Last Saturday I woke to a glimpse of technology gone wrong– my cat had stepped on my iPhone, summoning Siri. As she meowed, Siri interpreted the cry of my kitty as a request to FaceTime my cousin in Los Angeles– at 4am his time. Siri is a computer program that has been thoughtfully developed, but occasionally makes a mistake. It’s up to me as the user to understand and alter my behavior to best utilize the power of Siri.
Like Siri, Internet Service Providers (ISPs) are programmed by people who write the rules, but it’s the computers who govern them. Meaning, there is very little room for error. When your business sends an email, ISPs determine whether or not to deliver your message to their customers (your recipients). Understanding how this process works can allow you to think strategically when sending, and take steps to improve your deliverability rate.
Here’s how ISPs think to determine email deliverability.
Your IP reputation
First things, what the heck is an IP address?
An IP address is the computer address from which your emails are sent. Most people believe that the greatest influencer on your “deliverability” is your IP address. This is outdated thinking. The ISPs realized that people sometimes switch email service providers and when they do, they get a new IP address.
Why does my IP reputation matter?
Your IP reputation matters because it’s a source of credibility that has been created between the IP and the ISP. Your IP reputation matters, just not as much as your domain reputation. Here’s why– it’s hard for the ISPs to build a long-term history of a sender’s reputation if they switch providers a lot – just think, spammers could switch often and “restart” their reputation with every switch. Because of this ISPs are weighing IP addresses less than they used to. You can share IPs with other senders or have an IP address all to yourself.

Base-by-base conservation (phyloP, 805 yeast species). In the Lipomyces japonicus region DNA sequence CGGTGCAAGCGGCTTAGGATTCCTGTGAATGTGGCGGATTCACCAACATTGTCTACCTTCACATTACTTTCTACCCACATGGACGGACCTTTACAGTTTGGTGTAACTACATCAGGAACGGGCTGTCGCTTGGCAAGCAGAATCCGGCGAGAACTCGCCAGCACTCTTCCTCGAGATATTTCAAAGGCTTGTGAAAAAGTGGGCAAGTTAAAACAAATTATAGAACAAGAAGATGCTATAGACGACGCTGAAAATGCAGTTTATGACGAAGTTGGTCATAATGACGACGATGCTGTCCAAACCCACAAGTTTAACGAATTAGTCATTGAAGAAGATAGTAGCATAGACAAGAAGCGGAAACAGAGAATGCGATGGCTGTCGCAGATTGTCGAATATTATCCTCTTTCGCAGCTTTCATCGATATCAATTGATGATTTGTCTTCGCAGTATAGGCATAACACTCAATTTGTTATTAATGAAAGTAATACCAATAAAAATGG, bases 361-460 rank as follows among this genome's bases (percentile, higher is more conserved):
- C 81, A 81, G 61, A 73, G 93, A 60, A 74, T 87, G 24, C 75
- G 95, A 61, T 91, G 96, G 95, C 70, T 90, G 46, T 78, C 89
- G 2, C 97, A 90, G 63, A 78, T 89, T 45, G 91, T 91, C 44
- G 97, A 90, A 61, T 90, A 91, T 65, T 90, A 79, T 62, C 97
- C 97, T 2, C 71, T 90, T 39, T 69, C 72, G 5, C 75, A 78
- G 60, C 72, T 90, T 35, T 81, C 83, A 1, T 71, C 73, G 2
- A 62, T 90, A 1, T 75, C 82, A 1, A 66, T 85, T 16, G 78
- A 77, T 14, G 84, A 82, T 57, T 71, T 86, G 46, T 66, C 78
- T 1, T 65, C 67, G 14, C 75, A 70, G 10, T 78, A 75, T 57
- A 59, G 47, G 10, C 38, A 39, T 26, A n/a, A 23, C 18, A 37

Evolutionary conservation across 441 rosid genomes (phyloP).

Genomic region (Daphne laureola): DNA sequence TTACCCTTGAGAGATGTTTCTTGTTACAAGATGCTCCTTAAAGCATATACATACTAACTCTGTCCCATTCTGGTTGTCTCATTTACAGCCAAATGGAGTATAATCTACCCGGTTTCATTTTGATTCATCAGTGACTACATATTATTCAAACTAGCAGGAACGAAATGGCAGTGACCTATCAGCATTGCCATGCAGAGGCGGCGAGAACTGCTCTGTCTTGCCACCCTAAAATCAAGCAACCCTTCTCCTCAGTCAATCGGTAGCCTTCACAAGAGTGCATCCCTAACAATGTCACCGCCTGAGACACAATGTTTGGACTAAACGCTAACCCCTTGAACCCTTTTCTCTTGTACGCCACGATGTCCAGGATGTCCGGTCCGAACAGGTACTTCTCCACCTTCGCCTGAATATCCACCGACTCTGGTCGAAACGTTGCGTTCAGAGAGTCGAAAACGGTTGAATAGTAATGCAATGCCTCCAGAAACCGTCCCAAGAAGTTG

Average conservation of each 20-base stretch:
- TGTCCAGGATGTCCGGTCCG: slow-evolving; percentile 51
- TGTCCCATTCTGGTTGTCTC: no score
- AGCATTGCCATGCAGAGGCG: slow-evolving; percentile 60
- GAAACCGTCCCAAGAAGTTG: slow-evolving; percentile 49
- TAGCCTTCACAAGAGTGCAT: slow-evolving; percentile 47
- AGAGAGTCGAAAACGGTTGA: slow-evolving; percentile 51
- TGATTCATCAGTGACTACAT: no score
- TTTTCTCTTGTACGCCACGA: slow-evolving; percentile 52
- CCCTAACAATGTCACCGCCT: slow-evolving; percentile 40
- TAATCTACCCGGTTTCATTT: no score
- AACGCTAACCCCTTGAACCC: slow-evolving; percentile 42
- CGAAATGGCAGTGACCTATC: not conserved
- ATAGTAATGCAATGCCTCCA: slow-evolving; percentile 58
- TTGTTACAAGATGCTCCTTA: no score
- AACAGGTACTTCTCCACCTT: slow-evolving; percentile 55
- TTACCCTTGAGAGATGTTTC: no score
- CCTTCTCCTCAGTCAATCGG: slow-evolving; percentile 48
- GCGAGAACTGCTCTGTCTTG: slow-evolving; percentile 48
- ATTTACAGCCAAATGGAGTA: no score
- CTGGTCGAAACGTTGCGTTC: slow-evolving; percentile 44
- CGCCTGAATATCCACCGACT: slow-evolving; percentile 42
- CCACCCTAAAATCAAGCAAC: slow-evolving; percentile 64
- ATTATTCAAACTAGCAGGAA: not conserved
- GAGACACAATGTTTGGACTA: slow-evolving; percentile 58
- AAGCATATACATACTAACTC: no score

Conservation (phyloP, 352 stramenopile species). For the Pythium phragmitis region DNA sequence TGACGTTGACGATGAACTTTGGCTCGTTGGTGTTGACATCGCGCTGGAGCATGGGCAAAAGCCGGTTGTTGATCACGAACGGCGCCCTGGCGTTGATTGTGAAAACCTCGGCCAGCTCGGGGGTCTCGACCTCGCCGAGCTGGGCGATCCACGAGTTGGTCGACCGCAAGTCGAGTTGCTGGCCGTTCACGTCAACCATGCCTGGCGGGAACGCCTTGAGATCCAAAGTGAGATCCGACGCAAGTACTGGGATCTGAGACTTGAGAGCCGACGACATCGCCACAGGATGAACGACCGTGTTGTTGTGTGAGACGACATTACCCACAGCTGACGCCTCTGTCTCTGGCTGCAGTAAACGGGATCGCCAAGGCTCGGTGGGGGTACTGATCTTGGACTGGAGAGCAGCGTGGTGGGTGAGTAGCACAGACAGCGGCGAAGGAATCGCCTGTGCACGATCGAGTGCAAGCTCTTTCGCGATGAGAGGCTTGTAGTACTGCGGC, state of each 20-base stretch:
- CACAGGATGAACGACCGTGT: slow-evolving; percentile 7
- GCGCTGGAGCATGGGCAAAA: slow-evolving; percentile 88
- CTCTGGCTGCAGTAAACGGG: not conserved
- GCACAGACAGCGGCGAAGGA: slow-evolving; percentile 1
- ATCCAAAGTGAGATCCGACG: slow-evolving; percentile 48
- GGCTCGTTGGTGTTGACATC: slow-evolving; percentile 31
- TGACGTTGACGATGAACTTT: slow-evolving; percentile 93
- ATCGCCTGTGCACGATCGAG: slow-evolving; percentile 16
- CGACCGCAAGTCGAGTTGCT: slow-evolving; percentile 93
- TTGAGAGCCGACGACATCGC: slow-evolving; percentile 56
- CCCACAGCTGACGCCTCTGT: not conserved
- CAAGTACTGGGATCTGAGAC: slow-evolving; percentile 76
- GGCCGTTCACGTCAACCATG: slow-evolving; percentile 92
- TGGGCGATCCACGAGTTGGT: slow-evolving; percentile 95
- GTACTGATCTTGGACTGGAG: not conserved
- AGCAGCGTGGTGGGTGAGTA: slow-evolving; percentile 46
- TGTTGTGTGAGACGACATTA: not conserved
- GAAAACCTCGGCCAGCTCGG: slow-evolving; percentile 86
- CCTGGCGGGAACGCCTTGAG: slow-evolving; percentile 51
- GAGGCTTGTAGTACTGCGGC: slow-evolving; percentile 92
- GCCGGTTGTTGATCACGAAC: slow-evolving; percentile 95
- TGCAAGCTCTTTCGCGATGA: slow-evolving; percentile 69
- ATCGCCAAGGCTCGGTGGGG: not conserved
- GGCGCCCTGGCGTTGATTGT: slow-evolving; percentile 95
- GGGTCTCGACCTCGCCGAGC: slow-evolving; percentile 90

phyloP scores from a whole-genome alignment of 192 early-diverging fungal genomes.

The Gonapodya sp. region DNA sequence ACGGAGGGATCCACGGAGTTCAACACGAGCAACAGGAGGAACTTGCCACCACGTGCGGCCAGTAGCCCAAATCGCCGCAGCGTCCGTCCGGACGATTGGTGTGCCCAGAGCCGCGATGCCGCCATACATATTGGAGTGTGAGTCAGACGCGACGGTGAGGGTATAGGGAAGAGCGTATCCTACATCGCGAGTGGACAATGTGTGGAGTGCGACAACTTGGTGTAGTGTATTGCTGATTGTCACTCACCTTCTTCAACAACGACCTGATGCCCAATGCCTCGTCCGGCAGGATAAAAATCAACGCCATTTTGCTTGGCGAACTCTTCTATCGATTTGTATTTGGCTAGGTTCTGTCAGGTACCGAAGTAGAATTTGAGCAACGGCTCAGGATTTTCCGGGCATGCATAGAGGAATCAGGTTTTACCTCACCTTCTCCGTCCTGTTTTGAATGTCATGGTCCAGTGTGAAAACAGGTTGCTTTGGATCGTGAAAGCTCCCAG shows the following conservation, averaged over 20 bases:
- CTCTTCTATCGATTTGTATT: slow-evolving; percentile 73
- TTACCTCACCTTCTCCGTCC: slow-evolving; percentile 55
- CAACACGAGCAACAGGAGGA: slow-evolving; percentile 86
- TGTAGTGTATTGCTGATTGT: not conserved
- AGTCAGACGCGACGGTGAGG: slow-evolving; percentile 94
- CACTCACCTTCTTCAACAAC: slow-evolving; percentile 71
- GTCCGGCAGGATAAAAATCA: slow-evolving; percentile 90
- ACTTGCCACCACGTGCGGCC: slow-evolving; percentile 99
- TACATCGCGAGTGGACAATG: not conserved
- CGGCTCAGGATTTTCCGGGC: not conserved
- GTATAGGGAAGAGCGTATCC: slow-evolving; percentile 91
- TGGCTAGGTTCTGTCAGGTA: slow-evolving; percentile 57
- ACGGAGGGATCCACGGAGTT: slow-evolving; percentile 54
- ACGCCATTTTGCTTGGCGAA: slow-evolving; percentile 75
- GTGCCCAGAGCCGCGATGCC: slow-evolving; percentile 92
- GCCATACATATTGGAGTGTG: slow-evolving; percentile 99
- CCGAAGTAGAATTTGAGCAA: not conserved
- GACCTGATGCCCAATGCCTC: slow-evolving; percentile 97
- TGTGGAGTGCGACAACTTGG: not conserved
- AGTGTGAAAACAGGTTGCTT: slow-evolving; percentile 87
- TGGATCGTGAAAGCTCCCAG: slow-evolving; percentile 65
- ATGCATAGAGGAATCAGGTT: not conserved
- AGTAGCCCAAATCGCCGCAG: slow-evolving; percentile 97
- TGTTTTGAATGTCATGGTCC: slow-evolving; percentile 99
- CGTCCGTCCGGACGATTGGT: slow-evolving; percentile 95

Which begs the question, when should I have a dedicated IP?
According to Sendgrid, best practice dictates that if you’re sending more than 100k emails per month and at a steady cadence (at least 25k emails per week), you qualify for a dedicated IP.
When should I have a shared IP?
If you’re sending fewer than 100k emails per month and/or you send at an infrequent cadence (e.g. once per month), you should be on a shared IP.
Your Sending Domain Reputation
A sending domain is the human readable address from which your mail is sent. It accompanies an IP address, which is the computer readable address from which your mail is sent. Sending domains can be anything you want them to be though best practice is to either have them managed by your email service provider (shared; e.g. send.klaviyomsv.com) or have it make reference to your website (dedicated; send.yourwebsite.com).
A sending domain reputation refers to the engagement and quality of your campaigns sent from a given sending domain over time. Data like open rates and click-through rates are results ISPs refer to when determining the reputation of a sending domain.
Why should I care about Sending Domains?
Sending domains can be used across multiple IP addresses and multiple email service providers. ISPs have adapted to weigh this piece of information the most heavily when deciding whether or not to trust your mail–essentially ISPs take the stance that you’re guilty until proven innocent.
They do this because businesses tend to want to have their emails look like they are coming from their website and, as a result, tend to change their sending domain less than other elements of their sending infrastructure. It is crucial that you do not send to people who don’t engage with your emails because ISPs will believe that all email from your sending domain are not wanted, resulting in more of your emails landing in the spam or junk folder.